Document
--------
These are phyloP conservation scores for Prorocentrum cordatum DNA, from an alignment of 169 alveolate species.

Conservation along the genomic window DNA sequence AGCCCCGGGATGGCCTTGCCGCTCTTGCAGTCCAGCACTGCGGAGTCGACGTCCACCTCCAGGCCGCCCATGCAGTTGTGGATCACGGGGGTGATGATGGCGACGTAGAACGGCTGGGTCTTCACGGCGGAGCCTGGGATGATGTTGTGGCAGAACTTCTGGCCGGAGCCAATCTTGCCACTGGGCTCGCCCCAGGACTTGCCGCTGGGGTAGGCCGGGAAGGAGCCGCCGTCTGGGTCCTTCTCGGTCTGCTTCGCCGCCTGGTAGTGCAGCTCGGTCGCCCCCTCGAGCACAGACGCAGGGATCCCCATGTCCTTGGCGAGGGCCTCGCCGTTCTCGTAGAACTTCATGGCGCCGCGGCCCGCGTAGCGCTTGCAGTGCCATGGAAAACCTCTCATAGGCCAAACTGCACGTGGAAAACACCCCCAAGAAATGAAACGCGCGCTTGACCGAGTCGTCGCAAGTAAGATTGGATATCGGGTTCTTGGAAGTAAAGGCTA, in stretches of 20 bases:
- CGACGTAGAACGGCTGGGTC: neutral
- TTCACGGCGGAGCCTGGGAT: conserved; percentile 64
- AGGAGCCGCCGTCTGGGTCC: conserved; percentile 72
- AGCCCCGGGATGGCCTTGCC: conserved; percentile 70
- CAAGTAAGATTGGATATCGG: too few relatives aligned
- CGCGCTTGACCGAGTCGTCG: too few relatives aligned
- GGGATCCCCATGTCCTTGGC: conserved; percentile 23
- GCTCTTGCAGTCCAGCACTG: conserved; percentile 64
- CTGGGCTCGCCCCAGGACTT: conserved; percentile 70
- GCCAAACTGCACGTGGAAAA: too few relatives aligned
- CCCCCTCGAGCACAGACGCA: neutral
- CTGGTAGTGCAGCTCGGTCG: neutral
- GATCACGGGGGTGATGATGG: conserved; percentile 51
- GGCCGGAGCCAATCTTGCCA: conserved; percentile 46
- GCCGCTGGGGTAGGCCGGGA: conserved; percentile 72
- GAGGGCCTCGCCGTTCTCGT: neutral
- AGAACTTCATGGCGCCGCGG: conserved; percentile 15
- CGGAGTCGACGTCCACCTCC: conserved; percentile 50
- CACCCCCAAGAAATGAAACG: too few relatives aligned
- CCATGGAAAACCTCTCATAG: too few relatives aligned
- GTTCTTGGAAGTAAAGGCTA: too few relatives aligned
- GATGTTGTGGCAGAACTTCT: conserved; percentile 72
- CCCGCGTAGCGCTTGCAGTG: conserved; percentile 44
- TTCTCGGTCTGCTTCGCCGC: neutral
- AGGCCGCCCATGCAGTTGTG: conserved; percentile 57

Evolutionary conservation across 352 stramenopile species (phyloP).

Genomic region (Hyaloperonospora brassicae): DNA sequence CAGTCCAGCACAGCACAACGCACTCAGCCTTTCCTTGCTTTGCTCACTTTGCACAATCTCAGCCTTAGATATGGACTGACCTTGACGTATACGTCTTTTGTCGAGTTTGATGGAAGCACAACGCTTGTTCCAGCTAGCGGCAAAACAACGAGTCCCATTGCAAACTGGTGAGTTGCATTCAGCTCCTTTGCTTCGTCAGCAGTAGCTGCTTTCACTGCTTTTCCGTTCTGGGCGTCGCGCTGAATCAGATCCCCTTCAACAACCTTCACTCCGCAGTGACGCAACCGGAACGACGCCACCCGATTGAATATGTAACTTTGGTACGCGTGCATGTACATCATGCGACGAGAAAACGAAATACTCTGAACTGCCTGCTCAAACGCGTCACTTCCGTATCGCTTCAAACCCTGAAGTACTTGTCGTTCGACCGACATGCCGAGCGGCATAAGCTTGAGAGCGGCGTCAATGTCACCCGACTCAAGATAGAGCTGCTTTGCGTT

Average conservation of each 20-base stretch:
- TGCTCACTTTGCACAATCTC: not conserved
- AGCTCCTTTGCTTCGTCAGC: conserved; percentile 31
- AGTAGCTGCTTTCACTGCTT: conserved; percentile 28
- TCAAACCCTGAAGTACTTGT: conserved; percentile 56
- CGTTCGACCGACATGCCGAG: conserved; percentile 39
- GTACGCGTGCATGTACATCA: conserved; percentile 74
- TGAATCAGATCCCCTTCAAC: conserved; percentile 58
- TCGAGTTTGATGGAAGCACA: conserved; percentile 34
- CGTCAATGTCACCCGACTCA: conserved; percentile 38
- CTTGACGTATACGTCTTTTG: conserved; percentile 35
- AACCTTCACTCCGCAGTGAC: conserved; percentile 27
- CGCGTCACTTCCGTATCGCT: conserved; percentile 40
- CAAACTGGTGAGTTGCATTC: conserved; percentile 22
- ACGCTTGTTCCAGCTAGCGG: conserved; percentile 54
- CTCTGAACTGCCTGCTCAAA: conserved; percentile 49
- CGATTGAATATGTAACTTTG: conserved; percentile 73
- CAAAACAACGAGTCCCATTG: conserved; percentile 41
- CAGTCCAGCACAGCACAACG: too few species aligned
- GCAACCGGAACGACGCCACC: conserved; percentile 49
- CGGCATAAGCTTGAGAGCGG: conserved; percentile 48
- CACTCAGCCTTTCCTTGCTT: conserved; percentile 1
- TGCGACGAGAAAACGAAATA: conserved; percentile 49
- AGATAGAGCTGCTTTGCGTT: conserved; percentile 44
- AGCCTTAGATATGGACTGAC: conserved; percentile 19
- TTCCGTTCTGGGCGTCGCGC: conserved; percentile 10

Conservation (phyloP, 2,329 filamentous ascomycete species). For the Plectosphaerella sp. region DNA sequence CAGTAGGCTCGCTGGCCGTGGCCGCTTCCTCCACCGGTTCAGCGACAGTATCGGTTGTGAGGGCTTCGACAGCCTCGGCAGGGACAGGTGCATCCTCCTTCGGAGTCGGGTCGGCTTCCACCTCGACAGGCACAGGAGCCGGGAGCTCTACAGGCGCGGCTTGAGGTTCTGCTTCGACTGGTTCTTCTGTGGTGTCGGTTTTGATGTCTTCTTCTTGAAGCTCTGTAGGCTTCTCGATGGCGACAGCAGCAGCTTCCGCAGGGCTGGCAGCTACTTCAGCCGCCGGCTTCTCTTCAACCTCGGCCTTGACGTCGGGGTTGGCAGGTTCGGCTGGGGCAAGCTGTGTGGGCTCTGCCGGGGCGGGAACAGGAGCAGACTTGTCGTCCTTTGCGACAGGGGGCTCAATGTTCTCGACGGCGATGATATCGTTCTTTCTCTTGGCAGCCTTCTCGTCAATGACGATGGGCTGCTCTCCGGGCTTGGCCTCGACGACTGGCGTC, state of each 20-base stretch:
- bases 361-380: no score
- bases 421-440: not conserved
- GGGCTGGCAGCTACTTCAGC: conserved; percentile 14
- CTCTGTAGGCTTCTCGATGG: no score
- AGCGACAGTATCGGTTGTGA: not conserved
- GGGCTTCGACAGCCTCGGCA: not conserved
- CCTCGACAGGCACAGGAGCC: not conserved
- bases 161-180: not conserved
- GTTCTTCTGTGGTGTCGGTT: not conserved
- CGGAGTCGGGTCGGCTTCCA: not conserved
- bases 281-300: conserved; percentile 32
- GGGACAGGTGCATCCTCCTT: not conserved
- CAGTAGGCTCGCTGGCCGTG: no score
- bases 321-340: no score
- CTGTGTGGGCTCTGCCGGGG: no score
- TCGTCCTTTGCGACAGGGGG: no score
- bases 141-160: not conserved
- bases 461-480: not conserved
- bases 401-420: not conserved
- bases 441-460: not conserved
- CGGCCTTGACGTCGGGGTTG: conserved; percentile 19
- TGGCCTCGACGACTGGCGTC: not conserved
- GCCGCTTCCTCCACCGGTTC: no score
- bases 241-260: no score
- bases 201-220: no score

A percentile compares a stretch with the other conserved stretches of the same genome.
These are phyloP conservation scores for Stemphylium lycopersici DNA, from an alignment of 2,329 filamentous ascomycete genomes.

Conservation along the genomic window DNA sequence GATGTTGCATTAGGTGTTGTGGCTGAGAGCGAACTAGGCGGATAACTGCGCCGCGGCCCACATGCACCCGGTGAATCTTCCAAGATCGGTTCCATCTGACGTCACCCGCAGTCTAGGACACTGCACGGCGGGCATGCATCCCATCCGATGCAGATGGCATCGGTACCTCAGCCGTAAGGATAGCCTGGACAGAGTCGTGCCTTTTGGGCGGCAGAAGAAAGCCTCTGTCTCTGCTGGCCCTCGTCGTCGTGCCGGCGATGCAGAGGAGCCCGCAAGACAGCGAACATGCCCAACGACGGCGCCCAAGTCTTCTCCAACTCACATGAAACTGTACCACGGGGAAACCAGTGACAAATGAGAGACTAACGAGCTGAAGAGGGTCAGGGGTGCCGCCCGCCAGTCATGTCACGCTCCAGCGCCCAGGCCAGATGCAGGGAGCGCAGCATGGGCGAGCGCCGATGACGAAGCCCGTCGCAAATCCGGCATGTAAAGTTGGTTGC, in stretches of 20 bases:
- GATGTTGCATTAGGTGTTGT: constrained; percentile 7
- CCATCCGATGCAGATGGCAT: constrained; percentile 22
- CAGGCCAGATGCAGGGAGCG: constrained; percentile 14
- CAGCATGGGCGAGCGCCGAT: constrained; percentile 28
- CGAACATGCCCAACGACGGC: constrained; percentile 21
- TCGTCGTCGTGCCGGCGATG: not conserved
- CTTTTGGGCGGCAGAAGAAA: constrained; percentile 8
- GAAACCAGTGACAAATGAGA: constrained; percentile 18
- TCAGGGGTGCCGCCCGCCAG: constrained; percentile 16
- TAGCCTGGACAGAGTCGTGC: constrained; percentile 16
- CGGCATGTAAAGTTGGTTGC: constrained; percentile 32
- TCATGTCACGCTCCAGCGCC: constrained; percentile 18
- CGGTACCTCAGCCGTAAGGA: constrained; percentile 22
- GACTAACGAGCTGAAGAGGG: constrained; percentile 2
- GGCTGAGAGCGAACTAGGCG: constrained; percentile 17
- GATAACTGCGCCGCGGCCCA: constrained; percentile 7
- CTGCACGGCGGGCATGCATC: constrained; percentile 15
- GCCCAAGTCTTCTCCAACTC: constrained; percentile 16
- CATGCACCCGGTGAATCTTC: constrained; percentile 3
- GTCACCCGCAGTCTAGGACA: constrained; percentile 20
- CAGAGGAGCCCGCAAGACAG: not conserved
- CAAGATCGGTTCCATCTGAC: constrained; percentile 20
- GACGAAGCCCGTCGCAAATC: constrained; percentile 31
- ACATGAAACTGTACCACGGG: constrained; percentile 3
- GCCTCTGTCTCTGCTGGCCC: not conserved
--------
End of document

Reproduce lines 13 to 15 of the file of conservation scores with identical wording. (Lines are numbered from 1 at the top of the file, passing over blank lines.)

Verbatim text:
- CCCCCTCGAGCACAGACGCA: neutral
- CTGGTAGTGCAGCTCGGTCG: neutral
- GATCACGGGGGTGATGATGG: conserved; percentile 51